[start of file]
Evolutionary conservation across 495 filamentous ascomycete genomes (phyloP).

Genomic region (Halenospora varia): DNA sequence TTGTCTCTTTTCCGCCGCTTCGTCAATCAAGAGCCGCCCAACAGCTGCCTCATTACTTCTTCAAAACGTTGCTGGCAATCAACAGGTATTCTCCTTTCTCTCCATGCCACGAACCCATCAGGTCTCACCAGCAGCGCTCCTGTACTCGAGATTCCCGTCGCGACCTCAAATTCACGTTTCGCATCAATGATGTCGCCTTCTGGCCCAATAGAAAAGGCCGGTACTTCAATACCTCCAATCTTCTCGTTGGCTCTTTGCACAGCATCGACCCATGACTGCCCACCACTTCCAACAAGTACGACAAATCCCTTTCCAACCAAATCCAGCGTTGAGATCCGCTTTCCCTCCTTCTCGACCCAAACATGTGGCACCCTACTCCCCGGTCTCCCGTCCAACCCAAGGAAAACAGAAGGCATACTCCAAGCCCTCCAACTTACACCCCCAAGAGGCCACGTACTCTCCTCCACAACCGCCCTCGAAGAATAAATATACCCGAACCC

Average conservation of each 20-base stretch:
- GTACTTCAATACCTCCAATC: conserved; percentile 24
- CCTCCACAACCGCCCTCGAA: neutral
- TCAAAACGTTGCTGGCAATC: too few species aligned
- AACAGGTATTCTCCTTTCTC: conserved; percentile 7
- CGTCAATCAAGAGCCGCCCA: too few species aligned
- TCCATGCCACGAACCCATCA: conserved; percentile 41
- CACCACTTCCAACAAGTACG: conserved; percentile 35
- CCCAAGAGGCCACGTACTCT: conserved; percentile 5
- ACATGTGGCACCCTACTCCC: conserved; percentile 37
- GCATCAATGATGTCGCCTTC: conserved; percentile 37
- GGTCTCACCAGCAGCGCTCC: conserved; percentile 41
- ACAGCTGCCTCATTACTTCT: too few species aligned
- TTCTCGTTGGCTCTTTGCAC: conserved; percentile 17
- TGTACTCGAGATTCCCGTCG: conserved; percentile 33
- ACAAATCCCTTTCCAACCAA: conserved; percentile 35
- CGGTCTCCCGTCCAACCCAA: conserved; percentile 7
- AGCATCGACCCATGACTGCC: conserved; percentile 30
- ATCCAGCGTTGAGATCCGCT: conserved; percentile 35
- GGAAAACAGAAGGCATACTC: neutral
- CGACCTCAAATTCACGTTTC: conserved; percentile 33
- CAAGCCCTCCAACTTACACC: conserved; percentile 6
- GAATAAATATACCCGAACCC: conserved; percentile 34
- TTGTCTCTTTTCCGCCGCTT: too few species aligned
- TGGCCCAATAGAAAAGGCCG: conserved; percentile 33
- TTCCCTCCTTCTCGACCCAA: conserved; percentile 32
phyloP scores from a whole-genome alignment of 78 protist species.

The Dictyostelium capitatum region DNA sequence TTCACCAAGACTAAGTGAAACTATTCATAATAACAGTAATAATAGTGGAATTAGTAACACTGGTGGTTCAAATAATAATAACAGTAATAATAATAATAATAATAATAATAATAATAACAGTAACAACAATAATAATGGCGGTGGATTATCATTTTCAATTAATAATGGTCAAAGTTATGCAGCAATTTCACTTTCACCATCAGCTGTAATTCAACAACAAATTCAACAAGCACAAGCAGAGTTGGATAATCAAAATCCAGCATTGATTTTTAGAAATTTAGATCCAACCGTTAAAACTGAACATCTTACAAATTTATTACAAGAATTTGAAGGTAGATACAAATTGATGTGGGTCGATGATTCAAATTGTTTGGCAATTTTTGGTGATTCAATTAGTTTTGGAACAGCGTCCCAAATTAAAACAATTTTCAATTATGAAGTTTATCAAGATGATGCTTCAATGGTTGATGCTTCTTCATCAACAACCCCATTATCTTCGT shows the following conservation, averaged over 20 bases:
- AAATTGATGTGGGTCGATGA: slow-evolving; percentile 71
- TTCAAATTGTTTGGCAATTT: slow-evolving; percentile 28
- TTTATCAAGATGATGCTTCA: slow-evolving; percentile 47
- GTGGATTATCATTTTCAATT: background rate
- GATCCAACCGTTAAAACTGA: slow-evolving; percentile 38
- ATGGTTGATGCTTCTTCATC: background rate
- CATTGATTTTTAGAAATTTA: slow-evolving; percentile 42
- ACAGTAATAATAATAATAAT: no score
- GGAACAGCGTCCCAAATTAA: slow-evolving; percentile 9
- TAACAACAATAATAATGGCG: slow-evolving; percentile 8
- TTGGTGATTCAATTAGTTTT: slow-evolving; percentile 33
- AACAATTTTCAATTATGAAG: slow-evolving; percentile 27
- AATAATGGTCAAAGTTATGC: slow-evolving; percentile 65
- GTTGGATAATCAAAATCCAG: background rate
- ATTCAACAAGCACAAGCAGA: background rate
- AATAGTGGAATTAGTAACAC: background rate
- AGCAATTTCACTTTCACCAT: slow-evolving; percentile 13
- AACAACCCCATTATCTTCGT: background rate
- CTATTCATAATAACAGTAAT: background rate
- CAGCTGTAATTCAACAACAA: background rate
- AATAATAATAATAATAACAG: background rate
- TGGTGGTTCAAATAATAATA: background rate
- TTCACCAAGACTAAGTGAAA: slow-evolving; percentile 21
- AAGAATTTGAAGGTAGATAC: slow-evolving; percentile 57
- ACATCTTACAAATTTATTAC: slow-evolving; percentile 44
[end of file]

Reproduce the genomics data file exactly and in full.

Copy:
Evolutionary conservation across 495 filamentous ascomycete genomes (phyloP).

Genomic region (Halenospora varia): DNA sequence TTGTCTCTTTTCCGCCGCTTCGTCAATCAAGAGCCGCCCAACAGCTGCCTCATTACTTCTTCAAAACGTTGCTGGCAATCAACAGGTATTCTCCTTTCTCTCCATGCCACGAACCCATCAGGTCTCACCAGCAGCGCTCCTGTACTCGAGATTCCCGTCGCGACCTCAAATTCACGTTTCGCATCAATGATGTCGCCTTCTGGCCCAATAGAAAAGGCCGGTACTTCAATACCTCCAATCTTCTCGTTGGCTCTTTGCACAGCATCGACCCATGACTGCCCACCACTTCCAACAAGTACGACAAATCCCTTTCCAACCAAATCCAGCGTTGAGATCCGCTTTCCCTCCTTCTCGACCCAAACATGTGGCACCCTACTCCCCGGTCTCCCGTCCAACCCAAGGAAAACAGAAGGCATACTCCAAGCCCTCCAACTTACACCCCCAAGAGGCCACGTACTCTCCTCCACAACCGCCCTCGAAGAATAAATATACCCGAACCC

Average conservation of each 20-base stretch:
- GTACTTCAATACCTCCAATC: conserved; percentile 24
- CCTCCACAACCGCCCTCGAA: neutral
- TCAAAACGTTGCTGGCAATC: too few species aligned
- AACAGGTATTCTCCTTTCTC: conserved; percentile 7
- CGTCAATCAAGAGCCGCCCA: too few species aligned
- TCCATGCCACGAACCCATCA: conserved; percentile 41
- CACCACTTCCAACAAGTACG: conserved; percentile 35
- CCCAAGAGGCCACGTACTCT: conserved; percentile 5
- ACATGTGGCACCCTACTCCC: conserved; percentile 37
- GCATCAATGATGTCGCCTTC: conserved; percentile 37
- GGTCTCACCAGCAGCGCTCC: conserved; percentile 41
- ACAGCTGCCTCATTACTTCT: too few species aligned
- TTCTCGTTGGCTCTTTGCAC: conserved; percentile 17
- TGTACTCGAGATTCCCGTCG: conserved; percentile 33
- ACAAATCCCTTTCCAACCAA: conserved; percentile 35
- CGGTCTCCCGTCCAACCCAA: conserved; percentile 7
- AGCATCGACCCATGACTGCC: conserved; percentile 30
- ATCCAGCGTTGAGATCCGCT: conserved; percentile 35
- GGAAAACAGAAGGCATACTC: neutral
- CGACCTCAAATTCACGTTTC: conserved; percentile 33
- CAAGCCCTCCAACTTACACC: conserved; percentile 6
- GAATAAATATACCCGAACCC: conserved; percentile 34
- TTGTCTCTTTTCCGCCGCTT: too few species aligned
- TGGCCCAATAGAAAAGGCCG: conserved; percentile 33
- TTCCCTCCTTCTCGACCCAA: conserved; percentile 32
phyloP scores from a whole-genome alignment of 78 protist species.

The Dictyostelium capitatum region DNA sequence TTCACCAAGACTAAGTGAAACTATTCATAATAACAGTAATAATAGTGGAATTAGTAACACTGGTGGTTCAAATAATAATAACAGTAATAATAATAATAATAATAATAATAATAATAACAGTAACAACAATAATAATGGCGGTGGATTATCATTTTCAATTAATAATGGTCAAAGTTATGCAGCAATTTCACTTTCACCATCAGCTGTAATTCAACAACAAATTCAACAAGCACAAGCAGAGTTGGATAATCAAAATCCAGCATTGATTTTTAGAAATTTAGATCCAACCGTTAAAACTGAACATCTTACAAATTTATTACAAGAATTTGAAGGTAGATACAAATTGATGTGGGTCGATGATTCAAATTGTTTGGCAATTTTTGGTGATTCAATTAGTTTTGGAACAGCGTCCCAAATTAAAACAATTTTCAATTATGAAGTTTATCAAGATGATGCTTCAATGGTTGATGCTTCTTCATCAACAACCCCATTATCTTCGT shows the following conservation, averaged over 20 bases:
- AAATTGATGTGGGTCGATGA: slow-evolving; percentile 71
- TTCAAATTGTTTGGCAATTT: slow-evolving; percentile 28
- TTTATCAAGATGATGCTTCA: slow-evolving; percentile 47
- GTGGATTATCATTTTCAATT: background rate
- GATCCAACCGTTAAAACTGA: slow-evolving; percentile 38
- ATGGTTGATGCTTCTTCATC: background rate
- CATTGATTTTTAGAAATTTA: slow-evolving; percentile 42
- ACAGTAATAATAATAATAAT: no score
- GGAACAGCGTCCCAAATTAA: slow-evolving; percentile 9
- TAACAACAATAATAATGGCG: slow-evolving; percentile 8
- TTGGTGATTCAATTAGTTTT: slow-evolving; percentile 33
- AACAATTTTCAATTATGAAG: slow-evolving; percentile 27
- AATAATGGTCAAAGTTATGC: slow-evolving; percentile 65
- GTTGGATAATCAAAATCCAG: background rate
- ATTCAACAAGCACAAGCAGA: background rate
- AATAGTGGAATTAGTAACAC: background rate
- AGCAATTTCACTTTCACCAT: slow-evolving; percentile 13
- AACAACCCCATTATCTTCGT: background rate
- CTATTCATAATAACAGTAAT: background rate
- CAGCTGTAATTCAACAACAA: background rate
- AATAATAATAATAATAACAG: background rate
- TGGTGGTTCAAATAATAATA: background rate
- TTCACCAAGACTAAGTGAAA: slow-evolving; percentile 21
- AAGAATTTGAAGGTAGATAC: slow-evolving; percentile 57
- ACATCTTACAAATTTATTAC: slow-evolving; percentile 44